Perhaps in a bid to capitalize on the urban tagging craze, the follow-up to the Japanese game Magic Pengel has been mistranslated as Graffiti Kingdom, calling to mind the gangland turf wars in Grand Theft Auto: San Andreas. As a result, concerned parents might keep their kids away from a game that could be the best babysitter this side of Mary Poppins. Nothing here remotely resembles graffiti, except for the creative freedom that comes from modifying your surroundings. Though the kiddie platform challenges are abbreviated and often rudimentary—the story mode takes a short afternoon to finish, if that—doodlers of all ages will find endless replay value in the drawing function, which lets you create and build upon your own 3D creatures. Even those who can't draw a lick can mold the crudest of prototypes into elaborate, vividly colorful beasties that can scoot around on anything from wheels to wings, and attack with just as much variety.

A fairy tale told in a squeaky anime voice, the game takes place in the peaceful realm of Canvas Kingdom, where legend has it that warriors expelled the devil a thousand years ago through the power of "graffiti magic." As the mischievous Prince Pixel, you stumble upon the secret chamber where the devil has been kept for centuries, and accidentally liberate him by breaking a magic seal. Within moments, Canvas Kingdom transforms into demon country, and it's up to you to vanquish the evil regime with your newfound graffiti powers. Together with your smack-talking companion Pastel, a box-shaped dog who also functions as a backpack for some reason, you smack around other adorable, easy-to-kill adversaries while working your way through three distinct worlds lorded over by the expected Big Bosses. At any time, you have the option to transform yourself into three different creatures, including custom-made creations, or you can use your powers to turn into the creature you're attacking. Making it through this rat maze isn't much of a challenge, since rapping the punch button will baffle virtually all comers, but at least you can do it in style.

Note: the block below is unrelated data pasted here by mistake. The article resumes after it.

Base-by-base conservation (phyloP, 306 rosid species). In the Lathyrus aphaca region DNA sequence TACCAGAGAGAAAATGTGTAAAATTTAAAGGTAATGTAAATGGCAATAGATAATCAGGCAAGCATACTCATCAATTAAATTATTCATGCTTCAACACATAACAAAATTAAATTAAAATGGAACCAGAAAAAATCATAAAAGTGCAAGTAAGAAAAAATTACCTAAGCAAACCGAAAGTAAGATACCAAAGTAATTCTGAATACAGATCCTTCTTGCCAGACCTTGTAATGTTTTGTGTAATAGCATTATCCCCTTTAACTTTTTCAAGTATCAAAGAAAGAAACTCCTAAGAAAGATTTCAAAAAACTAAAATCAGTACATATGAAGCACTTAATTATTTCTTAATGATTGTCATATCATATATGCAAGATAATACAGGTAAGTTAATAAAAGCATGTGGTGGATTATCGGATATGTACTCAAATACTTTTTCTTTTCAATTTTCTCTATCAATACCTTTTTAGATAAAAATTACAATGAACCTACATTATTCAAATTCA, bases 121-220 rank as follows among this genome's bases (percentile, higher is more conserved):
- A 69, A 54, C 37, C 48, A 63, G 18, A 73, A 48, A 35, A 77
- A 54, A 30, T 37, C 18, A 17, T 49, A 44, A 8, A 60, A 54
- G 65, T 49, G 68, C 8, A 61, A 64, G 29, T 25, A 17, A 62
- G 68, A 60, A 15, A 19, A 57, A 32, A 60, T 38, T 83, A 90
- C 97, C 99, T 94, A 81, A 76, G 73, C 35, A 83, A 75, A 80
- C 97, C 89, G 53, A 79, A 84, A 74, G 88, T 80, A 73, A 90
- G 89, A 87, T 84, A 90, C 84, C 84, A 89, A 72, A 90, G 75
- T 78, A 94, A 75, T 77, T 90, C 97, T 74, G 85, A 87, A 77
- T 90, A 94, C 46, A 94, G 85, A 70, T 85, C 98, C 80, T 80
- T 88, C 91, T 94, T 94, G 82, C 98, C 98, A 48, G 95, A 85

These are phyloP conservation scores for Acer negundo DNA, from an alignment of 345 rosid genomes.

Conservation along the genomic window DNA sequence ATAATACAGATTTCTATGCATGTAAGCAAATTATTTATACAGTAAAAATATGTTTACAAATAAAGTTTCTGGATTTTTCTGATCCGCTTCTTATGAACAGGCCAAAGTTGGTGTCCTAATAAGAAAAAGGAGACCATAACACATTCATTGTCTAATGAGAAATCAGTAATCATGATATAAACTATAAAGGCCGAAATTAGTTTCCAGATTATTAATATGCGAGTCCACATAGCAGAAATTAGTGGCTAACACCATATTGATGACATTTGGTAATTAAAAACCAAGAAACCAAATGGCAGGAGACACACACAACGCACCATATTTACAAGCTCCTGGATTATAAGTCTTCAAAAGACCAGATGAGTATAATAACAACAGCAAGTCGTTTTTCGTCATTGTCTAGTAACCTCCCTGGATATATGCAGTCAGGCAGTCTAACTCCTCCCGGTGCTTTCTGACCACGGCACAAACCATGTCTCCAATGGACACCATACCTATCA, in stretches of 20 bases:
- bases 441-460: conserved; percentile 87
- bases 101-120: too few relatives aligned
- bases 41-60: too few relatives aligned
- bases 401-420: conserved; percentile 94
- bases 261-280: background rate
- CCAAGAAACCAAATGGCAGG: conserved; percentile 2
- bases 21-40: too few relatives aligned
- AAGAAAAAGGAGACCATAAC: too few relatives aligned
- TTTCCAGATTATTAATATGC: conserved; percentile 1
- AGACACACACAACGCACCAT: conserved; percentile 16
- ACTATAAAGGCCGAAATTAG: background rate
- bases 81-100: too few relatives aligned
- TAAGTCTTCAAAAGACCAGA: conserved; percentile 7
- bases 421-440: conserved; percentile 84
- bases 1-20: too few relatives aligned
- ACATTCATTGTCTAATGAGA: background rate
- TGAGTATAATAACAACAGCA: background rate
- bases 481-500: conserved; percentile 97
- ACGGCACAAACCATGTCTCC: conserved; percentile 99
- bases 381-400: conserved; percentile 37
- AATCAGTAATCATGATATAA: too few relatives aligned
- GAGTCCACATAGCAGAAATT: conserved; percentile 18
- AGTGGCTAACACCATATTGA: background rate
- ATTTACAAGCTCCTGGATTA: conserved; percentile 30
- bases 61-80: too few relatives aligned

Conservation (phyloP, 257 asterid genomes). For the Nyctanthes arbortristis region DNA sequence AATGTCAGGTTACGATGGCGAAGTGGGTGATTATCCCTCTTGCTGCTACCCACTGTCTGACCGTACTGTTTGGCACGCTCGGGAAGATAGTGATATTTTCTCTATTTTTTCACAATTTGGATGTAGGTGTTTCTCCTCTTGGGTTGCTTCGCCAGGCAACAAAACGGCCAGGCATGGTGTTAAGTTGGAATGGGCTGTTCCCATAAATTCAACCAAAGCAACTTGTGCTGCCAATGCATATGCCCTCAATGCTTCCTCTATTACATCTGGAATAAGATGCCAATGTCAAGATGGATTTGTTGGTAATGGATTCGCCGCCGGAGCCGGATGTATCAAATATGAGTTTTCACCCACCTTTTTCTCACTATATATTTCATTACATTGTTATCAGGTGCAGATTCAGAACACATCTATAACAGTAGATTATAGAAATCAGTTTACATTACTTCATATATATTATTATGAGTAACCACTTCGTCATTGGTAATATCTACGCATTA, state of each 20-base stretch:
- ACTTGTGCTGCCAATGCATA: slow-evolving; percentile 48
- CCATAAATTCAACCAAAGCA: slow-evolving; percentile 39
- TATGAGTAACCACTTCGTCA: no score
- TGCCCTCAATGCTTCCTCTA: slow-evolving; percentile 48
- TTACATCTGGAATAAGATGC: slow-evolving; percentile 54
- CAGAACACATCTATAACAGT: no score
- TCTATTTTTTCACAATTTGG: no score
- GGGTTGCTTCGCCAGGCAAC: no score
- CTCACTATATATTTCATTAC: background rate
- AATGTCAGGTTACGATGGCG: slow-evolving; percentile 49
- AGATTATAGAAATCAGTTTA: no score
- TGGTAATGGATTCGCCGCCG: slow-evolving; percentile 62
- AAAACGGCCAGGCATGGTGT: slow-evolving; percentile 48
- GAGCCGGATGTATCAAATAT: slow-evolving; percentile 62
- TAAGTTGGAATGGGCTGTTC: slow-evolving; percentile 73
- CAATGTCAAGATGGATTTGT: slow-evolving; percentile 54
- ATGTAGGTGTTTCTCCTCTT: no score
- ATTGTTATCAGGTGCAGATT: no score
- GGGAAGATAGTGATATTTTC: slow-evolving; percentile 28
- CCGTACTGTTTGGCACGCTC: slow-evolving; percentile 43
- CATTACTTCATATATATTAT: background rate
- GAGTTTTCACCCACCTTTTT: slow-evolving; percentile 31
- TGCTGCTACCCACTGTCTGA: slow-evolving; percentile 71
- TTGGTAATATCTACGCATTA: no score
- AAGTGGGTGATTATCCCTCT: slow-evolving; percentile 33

Beyond the gameplay: Like many Japanese games, Graffiti Kingdom is loaded with hilarious, bizarre little flights of fancy, particularly in the devil's army of misfit minions. Any kingdom patrolled by pesky critters like Rejected Cow, Handstand Monkey, and Rainbow Bear can't be all that evil.

Worth playing for: Obsessing over the deep, easy-to-use drawing function is really the only reason to play this game, and the vs. mode lets you pit your homemade creatures against all parties, Battlebots-style. Remember: Go with long arms and long legs. Stumpy monsters are easily thwarted.

Frustration sets in when: Graffiti Kingdom isn't the first game to let you transform into the enemy you're fighting, but it's probably the only one that doesn't include this strategy for stealth reasons. Even if you look exactly like the spongy thingie that's attacking you, it still knows you're an imposter, which makes the transformation pointless.

Final judgment: There's certainly room for improvement in future sequels—namely, a story mode that's worth playing on its own merits—but the freedom to create opens up possibilities that conventional games rarely offer.